Coming of Age in Mississippi

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Book title: Coming of Age in Mississippi

Author’s name: Anne Moody

Published by: Laurel, Dell Publishing

Publication year: 1968

The issue of black or better still, negro killing and deprivation will still hold ground in the history of America as one thing the government will forever endeavour to get fixed someday. The killing of Mathew Ajibade, Michael Brown, Troy Robinson, Felix Kumi, Nathaniel Pickett and so on. One will tend to ask this simple question and I believe that it would have crossed the heart of so many.

What have these young black folks really done to deserve these killings?

Anne Moody sets in the Negro populated city of Mississippi where she started a life of hers as a poor Negro kid. At Mississippi news heard has been no far from unpleasant ones, news ranging from Negro lynching, killing and so on. She grew up living and working to help her survive after her parents called it a day maritally. The order of the day afterwards has always been to help white folks do some chores, get paid so as to continue her education which seems of paramount importance to her. No vacation has ever occurred without her thinking of a job to sustain her for the rest of the school sessions. Anne soon began getting used to her white bosses, but trouble soon sets in after Negro kids were soon seen as inferior to their white counterparts. Anne who has never been happy about the several ongoings and killings of Negroes got home most times and would ask her poor mother what some certain terms or at times who some folks were. Mrs. moody would really be terrified about such insinuations, and in most responses of hers, she’d told Anne to let the sleeping dog lie and instead face what she went to do in these white folk’s place. From these responses, Anne sensed mother and several other Negro folks were really terrified to talk about this persisting issue of racial prejudice at the detriment of the Negroes.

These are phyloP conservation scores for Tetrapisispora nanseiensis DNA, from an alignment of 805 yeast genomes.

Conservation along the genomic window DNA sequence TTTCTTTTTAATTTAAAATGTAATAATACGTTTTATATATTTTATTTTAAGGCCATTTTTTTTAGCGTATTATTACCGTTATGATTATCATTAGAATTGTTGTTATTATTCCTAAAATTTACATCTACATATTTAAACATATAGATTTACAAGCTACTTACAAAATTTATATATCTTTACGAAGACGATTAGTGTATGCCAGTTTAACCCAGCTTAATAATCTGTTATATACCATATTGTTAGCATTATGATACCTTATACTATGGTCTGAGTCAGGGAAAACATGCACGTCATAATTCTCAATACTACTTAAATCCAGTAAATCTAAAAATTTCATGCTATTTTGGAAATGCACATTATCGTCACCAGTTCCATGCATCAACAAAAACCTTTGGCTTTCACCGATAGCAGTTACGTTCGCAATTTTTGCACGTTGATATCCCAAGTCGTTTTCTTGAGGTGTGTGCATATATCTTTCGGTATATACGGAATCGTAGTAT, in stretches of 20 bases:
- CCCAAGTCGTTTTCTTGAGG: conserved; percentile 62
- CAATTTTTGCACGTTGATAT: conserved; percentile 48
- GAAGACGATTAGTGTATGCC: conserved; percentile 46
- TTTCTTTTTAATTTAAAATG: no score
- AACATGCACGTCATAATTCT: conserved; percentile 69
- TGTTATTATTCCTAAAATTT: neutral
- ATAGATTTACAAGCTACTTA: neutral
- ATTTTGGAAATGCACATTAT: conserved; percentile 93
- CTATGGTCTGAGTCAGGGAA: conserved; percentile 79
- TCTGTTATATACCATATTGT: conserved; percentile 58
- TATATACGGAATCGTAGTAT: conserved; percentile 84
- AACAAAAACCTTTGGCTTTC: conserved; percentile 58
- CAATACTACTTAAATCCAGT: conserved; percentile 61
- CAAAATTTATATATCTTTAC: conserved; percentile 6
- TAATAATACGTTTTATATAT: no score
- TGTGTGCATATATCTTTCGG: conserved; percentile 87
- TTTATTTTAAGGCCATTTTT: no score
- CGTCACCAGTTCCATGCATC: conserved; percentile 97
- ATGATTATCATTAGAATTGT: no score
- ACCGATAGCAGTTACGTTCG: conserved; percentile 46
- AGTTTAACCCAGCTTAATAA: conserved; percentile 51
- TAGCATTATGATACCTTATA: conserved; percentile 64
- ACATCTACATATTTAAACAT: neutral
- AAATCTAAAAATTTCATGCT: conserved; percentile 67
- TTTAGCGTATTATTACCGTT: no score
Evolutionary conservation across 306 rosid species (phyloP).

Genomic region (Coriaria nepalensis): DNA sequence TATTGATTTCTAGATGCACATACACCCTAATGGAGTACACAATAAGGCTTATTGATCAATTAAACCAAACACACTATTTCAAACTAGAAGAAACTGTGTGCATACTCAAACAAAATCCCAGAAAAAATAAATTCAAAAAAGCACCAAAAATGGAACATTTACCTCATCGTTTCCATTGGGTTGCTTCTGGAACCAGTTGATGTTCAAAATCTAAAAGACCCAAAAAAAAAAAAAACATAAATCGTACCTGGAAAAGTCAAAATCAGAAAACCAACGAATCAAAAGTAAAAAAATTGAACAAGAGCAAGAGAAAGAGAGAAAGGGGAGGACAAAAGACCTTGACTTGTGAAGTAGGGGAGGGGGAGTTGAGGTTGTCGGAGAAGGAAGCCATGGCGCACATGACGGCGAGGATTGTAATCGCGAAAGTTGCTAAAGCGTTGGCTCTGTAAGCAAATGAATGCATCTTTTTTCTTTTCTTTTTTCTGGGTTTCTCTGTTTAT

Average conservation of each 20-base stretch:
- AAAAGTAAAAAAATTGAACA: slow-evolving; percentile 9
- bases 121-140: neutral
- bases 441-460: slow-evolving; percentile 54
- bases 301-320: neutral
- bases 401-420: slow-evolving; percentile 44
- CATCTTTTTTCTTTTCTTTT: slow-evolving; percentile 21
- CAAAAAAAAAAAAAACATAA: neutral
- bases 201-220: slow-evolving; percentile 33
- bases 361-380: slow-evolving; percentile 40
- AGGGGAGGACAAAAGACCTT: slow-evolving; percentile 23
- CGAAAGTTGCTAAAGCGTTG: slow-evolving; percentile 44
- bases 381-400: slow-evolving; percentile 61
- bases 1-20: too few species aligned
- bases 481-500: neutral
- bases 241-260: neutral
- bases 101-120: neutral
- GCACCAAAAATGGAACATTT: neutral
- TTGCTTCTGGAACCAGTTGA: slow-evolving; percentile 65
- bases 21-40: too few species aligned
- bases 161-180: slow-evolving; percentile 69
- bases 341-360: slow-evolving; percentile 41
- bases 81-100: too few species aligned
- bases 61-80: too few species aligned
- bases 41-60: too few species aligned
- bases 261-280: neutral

After Anne came in contact with Mrs Burke, another white boss of hers, she began to hate white folks. She got more angry after the killing of Emmett Till, this time, of course, was when activism sprouted forth from her even when her teacher, Mrs Rice warned her to take off her mind from it. Mrs Burke helped fuel up the flaring fire of hatred Anne had nursed for the white folks, and then she quitted her work with her.

Racial discrimination towards the Negroes took a high toll after the incidence of molestation and killing became prevalent in Centerville and neighbouring black communities. Anne felt really bad about this and most especially with the fact that Mr Burke has been having a secret meeting relating to blacks right. Emmett Till and Taplin killing were another shockers for her, thus she set out to stay with Uncle Ed so as to be free of the persisting troubles which Negroes faced at Centerville.

Troubles still lingered in the city of Centerville on Anne’s return from Baton Rogue after she’d earned sixty-five dollars. Benty and Mrs Rosetta had been ejected out of town. Mama who always hated talking about Negro related issues of maltreatment walked away without giving an answer to Anne after she enquired about them.